Mobile pastoralists all over the world are the subject of an unusually large number of myths and misconceptions. These misconceptions have led to inadequate, often hostile, development policies and interventions which have erected major barriers to sustainable land management and have entrenched pastoral poverty. In order to achieve the twin goals of WISP, rangeland environmental sustainability and pastoral poverty reduction, it is therefore necessary to overcome anti-pastoral prejudice and bring an end to damaging policy and practice.
In recent years there has been a growing consensus that pastoral poverty is rooted in the social, economic and political marginalisation of pastoralists. It is widely accepted that in rangeland environments, mobility is a pre-requisite for effective natural resource use, and it is understood that failure to support mobility of pastoralists has resulted in service delivery failure. Yet the underlying, and usually under recognized, reality is that pastoralism is also a conservation strategy that can make best use of rangelands both in space (in terms of accessing extensive ranges) and time (making best use of seasonal grazing). Questions remain unanswered over the role that pastoralists could play in conservation, given a more supportive policy and legal environment. WISP will contribute to closing this knowledge gap through a series of studies by national partners and sharing of best practice from the development and environment sectors.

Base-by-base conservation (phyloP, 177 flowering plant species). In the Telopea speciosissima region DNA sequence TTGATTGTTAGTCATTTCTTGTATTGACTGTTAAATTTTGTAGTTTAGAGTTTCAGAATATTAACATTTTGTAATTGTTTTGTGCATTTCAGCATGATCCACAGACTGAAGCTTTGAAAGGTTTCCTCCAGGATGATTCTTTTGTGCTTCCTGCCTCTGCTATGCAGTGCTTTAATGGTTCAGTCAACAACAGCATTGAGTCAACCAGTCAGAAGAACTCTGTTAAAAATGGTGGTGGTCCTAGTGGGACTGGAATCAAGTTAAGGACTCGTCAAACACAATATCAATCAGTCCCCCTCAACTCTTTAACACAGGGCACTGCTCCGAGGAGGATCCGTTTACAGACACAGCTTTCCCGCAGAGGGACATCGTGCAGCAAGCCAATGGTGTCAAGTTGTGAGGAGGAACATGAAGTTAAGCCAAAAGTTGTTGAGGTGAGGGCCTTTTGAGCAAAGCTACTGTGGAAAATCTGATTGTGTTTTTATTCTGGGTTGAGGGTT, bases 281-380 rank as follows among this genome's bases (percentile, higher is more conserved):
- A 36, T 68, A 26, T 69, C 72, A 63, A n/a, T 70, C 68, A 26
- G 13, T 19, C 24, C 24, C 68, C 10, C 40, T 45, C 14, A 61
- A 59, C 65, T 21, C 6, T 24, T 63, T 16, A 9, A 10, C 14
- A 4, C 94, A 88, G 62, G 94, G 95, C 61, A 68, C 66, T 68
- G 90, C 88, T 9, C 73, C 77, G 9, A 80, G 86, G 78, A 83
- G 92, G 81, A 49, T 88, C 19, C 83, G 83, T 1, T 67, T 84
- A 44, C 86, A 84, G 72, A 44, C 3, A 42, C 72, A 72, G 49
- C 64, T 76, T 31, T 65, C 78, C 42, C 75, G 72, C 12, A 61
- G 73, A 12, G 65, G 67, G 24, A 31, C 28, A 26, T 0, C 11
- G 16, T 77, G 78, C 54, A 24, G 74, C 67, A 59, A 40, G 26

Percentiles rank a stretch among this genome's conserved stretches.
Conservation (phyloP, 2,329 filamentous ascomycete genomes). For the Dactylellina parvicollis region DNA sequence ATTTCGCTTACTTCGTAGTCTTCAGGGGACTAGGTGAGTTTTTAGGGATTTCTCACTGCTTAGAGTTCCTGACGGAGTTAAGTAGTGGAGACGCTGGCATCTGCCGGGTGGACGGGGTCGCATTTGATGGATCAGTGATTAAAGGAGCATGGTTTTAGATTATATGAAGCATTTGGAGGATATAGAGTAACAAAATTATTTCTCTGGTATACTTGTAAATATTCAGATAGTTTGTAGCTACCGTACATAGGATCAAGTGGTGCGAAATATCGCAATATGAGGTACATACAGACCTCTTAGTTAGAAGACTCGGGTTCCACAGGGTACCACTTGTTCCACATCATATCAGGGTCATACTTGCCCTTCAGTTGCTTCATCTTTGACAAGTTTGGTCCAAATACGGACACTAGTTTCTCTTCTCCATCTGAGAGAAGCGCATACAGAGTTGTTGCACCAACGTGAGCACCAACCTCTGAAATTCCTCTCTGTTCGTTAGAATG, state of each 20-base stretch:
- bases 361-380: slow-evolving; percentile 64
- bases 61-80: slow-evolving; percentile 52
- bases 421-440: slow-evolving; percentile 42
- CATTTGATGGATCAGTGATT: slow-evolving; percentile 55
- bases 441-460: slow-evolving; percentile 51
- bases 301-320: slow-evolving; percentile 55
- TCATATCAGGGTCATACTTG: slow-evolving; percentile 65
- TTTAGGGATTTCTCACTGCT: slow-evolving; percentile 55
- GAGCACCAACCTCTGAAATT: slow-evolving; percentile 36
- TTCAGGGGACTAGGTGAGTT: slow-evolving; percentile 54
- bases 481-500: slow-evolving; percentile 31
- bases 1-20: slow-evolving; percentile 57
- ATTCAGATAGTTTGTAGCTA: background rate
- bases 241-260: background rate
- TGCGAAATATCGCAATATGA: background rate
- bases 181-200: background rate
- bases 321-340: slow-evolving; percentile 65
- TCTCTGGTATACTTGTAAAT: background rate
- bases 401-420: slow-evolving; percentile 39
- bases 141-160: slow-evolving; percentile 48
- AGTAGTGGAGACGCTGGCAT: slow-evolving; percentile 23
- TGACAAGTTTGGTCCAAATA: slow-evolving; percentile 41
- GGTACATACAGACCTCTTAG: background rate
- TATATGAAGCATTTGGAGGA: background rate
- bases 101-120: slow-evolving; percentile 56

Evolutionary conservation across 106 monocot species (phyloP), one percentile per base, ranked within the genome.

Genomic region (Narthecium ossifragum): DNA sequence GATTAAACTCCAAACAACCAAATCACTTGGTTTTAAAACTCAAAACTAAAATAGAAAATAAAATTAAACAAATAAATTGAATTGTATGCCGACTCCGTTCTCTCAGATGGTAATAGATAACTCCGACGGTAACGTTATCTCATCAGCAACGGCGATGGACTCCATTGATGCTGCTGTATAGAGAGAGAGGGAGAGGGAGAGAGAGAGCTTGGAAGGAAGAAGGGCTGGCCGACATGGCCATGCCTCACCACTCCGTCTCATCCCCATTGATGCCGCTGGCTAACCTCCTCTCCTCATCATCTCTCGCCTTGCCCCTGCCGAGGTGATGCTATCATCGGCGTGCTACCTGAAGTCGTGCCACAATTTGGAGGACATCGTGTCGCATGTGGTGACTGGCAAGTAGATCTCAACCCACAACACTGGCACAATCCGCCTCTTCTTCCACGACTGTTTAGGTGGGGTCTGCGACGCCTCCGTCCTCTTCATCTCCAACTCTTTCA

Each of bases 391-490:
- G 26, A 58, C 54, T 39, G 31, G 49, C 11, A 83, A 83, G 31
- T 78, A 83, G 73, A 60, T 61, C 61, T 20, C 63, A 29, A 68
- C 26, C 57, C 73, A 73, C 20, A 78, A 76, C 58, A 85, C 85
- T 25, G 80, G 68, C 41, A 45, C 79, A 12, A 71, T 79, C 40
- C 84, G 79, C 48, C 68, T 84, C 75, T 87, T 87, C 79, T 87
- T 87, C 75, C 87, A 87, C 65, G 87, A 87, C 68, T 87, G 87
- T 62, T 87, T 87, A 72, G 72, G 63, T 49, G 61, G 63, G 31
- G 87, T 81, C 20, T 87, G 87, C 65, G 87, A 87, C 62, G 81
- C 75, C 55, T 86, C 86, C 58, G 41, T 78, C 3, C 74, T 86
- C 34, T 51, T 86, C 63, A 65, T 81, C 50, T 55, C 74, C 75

It is important to note however that the project neither supports “turning the clock back” nor “freezing” pastoralists in their current state. Tremendous losses of rangelands have occurred in the past, which simply negates such a strategy. Whatever the future of pastoralism, it has been shaped by many distinctive twentieth century influences, which confound a return to some prior or imagined condition. Such influences include, for example, losses of prime grazing land to cultivation, gazetting of pastoral lands for conservation and political, economic and social marginalization. It is possible nonetheless to ensure that appropriate policies, legal mechanisms, and support systems are in place to enable pastoralists to enhance the economic, social and ecological sustainability of their livelihoods. WISP’s role is to facilitate this process by gathering and managing knowledge, developing advocacy tools, building capacity to influence policy, supporting advocacy processes and networking to enhance learning and strengthen policy debate.